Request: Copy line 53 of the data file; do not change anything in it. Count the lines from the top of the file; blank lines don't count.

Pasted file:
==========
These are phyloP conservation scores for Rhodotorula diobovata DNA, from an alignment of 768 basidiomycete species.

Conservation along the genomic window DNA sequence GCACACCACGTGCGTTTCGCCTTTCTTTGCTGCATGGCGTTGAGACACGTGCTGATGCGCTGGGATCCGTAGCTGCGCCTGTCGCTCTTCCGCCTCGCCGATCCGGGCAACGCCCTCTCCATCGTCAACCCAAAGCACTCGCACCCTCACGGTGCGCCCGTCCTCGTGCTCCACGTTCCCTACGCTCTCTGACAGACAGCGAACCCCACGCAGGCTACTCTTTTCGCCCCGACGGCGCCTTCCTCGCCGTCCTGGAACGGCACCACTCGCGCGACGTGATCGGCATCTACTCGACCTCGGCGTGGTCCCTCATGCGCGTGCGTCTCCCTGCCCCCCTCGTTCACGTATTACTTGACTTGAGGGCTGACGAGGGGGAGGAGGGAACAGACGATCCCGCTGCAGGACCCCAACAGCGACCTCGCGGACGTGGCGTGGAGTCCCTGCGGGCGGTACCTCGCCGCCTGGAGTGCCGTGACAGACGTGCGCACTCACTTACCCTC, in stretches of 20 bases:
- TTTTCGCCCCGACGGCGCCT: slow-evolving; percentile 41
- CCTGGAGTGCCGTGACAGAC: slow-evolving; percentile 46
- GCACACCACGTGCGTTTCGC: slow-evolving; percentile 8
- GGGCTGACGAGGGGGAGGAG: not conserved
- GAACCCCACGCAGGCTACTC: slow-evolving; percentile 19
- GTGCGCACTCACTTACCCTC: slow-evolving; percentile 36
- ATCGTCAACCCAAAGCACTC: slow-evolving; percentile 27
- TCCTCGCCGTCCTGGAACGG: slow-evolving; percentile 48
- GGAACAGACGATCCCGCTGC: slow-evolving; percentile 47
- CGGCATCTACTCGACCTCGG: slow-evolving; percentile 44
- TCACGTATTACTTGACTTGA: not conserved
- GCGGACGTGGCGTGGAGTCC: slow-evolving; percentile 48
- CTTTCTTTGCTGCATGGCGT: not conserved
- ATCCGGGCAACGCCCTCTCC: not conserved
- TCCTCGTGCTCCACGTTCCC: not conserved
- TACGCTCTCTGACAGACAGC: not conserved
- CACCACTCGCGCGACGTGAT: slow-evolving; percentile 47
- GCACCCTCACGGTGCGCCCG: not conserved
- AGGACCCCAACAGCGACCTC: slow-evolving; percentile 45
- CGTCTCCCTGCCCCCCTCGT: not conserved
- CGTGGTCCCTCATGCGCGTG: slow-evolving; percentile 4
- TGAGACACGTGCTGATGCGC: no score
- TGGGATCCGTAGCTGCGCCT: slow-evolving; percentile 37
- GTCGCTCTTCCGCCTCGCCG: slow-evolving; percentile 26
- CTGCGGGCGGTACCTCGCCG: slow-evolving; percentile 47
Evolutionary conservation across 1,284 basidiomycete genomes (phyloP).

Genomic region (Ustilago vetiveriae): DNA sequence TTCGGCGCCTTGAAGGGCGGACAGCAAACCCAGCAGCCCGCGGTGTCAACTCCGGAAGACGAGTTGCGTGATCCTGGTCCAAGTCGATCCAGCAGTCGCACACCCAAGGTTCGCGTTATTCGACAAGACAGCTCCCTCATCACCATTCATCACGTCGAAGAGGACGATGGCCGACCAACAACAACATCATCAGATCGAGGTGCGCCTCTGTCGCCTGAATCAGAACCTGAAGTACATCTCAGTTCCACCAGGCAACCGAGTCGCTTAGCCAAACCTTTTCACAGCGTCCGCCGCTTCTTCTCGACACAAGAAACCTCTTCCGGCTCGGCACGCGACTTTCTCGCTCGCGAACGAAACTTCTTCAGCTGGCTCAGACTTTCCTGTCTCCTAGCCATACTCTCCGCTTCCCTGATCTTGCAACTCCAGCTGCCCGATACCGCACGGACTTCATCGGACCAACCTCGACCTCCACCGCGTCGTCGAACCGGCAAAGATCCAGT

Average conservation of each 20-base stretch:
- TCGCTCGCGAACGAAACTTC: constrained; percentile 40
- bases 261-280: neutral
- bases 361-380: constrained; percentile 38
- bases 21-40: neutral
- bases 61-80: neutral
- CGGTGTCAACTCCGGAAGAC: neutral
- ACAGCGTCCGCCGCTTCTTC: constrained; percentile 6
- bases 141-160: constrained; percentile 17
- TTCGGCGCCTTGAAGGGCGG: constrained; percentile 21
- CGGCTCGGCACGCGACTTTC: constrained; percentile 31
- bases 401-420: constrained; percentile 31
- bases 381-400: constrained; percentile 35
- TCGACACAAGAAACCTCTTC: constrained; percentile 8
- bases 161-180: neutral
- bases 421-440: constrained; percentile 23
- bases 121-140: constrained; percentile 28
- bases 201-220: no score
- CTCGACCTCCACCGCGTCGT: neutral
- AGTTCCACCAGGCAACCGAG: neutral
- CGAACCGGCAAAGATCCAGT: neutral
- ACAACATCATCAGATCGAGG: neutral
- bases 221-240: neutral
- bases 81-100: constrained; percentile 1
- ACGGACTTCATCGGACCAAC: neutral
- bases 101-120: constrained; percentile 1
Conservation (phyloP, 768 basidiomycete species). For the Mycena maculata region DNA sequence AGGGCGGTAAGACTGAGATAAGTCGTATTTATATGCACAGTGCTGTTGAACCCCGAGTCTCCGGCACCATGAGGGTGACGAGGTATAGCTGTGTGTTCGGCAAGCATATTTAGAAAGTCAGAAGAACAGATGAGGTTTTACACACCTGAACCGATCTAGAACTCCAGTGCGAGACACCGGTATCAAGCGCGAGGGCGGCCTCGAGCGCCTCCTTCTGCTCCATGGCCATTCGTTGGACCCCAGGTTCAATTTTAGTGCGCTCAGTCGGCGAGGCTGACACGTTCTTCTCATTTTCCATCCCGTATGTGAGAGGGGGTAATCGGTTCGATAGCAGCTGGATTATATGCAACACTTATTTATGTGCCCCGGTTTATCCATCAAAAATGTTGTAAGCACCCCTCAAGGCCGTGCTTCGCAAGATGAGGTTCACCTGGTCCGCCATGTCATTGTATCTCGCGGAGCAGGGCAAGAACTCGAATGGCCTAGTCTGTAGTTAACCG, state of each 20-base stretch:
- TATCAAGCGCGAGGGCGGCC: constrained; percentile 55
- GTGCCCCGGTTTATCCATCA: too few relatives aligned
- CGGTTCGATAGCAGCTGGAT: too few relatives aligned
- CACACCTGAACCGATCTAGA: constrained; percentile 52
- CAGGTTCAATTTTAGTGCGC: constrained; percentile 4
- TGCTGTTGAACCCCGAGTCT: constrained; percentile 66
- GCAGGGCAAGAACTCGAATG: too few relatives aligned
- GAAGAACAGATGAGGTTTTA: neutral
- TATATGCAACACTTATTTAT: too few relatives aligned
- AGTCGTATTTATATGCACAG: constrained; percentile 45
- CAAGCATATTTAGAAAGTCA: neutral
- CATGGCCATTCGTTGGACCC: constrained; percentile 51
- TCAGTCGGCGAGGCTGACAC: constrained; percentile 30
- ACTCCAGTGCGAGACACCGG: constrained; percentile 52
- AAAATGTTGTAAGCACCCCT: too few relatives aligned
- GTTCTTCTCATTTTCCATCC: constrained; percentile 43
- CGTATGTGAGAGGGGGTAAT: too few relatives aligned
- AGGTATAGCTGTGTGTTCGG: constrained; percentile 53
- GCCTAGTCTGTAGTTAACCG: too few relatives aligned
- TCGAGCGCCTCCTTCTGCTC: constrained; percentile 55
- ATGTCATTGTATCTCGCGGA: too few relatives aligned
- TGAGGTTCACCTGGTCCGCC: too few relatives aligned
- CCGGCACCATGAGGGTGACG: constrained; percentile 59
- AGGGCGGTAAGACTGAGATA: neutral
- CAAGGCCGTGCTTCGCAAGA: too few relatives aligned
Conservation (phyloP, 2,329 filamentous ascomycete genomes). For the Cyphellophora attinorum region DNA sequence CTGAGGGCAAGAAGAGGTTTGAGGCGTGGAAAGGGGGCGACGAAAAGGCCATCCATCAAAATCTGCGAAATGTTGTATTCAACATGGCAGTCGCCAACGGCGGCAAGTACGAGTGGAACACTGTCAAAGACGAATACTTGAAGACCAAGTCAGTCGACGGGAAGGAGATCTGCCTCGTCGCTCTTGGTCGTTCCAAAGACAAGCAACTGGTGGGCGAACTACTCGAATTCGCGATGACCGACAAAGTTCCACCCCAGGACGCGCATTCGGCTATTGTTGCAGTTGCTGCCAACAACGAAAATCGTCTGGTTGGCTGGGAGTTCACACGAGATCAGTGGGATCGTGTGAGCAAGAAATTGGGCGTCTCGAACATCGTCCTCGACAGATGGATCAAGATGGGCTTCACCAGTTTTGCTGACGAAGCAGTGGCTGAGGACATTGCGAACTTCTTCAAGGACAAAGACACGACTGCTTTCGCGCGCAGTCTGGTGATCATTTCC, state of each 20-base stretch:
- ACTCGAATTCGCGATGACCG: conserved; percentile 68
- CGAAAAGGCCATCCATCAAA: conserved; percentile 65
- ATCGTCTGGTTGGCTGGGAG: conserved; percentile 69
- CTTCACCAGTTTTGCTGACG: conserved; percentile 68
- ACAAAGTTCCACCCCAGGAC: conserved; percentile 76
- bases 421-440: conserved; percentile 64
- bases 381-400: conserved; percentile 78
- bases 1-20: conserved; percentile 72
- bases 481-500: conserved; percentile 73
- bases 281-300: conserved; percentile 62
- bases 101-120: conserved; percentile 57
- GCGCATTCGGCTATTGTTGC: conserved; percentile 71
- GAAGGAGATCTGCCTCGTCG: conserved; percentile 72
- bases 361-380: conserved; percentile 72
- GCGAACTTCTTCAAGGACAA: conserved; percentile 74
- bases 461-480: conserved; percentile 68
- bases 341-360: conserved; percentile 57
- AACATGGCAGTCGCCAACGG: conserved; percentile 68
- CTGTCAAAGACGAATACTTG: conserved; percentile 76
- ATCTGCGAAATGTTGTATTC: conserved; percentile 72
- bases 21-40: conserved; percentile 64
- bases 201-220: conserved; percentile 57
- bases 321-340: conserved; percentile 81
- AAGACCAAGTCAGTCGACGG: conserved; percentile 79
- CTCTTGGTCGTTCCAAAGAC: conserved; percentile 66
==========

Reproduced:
- bases 81-100: constrained; percentile 1